This one does: The Municipal Employment Relations Act. Second of all, Sykes and Schneider are claiming that the "sick-outs" staged by some Wisconsin teachers in protest of Governor Scott Walker's move to repeal the collective bargaining rights of public employees are "strikes." What they base that on is not explained by either of them.
Third of all, even assuming arguendo that the sick-outs are in fact strikes, these ones are not prohibited by the real law, Wis. Stat. § 111.70(1)(nm) (a provision of the Municipal Employment Relations Act), which defines "strikes" for all of the administrative directives (law) and informational papers (not law) which proceed from it:
"Strike" includes any strike or other concerted stoppage of work by municipal employees, and any concerted slowdown or other concerted interruption of operations or services by municipal employees, or any concerted refusal to work or perform their usual duties as municipal employees, for the purpose of enforcing demands upon a municipal employer. Such conduct by municipal employees which is not authorized or condoned by a labor organization constitutes a "strike" . . .Emphases added. That is the actual "law" to which Sykes and Schneider's citations ultimately lead, whether they know it or not.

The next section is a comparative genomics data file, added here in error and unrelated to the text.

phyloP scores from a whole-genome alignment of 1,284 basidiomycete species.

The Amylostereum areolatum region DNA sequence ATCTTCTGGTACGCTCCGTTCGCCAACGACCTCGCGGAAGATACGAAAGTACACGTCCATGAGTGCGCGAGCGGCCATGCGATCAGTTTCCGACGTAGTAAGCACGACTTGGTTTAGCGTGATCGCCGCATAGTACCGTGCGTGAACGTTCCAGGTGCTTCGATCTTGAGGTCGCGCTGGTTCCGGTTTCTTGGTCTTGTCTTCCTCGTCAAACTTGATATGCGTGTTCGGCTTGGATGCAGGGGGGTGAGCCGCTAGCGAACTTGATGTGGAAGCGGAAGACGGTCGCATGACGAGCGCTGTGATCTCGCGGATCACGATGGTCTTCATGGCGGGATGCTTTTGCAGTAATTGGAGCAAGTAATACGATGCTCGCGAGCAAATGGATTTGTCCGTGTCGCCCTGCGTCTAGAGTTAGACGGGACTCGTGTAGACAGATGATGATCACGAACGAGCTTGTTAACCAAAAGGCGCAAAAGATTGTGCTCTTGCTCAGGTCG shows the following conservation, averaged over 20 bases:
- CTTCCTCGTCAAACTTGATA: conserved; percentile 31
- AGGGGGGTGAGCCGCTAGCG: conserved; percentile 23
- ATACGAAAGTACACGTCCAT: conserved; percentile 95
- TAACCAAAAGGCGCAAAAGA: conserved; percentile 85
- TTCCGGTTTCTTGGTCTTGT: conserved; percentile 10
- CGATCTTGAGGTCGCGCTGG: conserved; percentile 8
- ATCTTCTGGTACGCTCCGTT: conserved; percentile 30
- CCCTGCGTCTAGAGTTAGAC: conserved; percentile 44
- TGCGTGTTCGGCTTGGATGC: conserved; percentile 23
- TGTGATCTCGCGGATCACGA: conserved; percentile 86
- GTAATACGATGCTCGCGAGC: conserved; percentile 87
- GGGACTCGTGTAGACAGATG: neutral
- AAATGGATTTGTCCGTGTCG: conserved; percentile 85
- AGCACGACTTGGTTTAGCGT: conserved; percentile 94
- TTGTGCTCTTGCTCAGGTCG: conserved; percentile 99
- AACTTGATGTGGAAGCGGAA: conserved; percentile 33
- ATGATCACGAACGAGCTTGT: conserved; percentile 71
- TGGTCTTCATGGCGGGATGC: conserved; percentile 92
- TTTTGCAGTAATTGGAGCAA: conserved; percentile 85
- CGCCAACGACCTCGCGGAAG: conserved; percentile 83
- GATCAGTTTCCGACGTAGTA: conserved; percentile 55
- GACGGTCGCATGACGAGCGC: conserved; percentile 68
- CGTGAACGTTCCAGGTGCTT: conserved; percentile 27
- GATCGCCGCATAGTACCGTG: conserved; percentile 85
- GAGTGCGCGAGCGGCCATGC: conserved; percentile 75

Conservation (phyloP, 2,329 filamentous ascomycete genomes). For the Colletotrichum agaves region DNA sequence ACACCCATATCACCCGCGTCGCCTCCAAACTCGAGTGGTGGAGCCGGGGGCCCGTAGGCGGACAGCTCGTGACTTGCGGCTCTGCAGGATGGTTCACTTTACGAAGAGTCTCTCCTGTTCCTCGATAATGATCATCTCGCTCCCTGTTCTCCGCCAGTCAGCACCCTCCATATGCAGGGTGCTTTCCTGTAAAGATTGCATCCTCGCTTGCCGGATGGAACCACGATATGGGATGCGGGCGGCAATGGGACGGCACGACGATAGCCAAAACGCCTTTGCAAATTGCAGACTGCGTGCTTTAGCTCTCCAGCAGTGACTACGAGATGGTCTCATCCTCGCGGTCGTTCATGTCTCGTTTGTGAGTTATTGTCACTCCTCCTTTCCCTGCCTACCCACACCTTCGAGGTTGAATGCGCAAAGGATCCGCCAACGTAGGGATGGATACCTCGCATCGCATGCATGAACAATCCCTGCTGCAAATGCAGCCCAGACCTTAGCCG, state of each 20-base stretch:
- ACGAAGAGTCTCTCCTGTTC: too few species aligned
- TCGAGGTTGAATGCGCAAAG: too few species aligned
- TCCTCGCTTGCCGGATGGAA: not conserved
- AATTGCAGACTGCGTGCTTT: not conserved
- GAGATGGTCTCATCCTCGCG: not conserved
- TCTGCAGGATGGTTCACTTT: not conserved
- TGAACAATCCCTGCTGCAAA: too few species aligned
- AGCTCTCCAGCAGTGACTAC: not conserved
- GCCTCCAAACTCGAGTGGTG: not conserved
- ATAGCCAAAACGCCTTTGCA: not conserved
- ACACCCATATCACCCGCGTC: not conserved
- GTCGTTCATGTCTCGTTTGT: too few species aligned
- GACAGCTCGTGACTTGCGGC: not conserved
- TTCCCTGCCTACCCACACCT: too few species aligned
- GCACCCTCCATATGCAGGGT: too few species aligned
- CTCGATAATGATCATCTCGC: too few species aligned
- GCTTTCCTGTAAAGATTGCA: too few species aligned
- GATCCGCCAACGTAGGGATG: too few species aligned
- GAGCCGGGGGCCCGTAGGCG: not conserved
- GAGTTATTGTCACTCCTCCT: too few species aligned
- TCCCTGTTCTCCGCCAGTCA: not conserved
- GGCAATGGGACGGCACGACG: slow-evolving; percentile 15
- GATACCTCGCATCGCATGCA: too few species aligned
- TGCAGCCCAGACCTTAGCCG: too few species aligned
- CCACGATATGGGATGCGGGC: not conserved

So. These sick-outs are not "for the purpose" described above — Walker and the Republicans in the Wisconsin State legislature are clearly not municipal employers** — and furthermore: "The leader of Wisconsin's largest teachers union is asking all 98,000 members to head to Madison Thursday and Friday." That would be the "authorized or condoned," as obviously the teachers' union leader is aware that both Thursday and Friday are work days. See how easy that was?
Easier than lying, which requires mendacity. And a wing-nut.
If Schneider and Sykes want to accuse teachers of breaking the law, they'd better have better grounds for it than their own foolishness.
* That was his first mistake.
** See Wis. Stat. § 111.70(1)(j), defining municipal employers.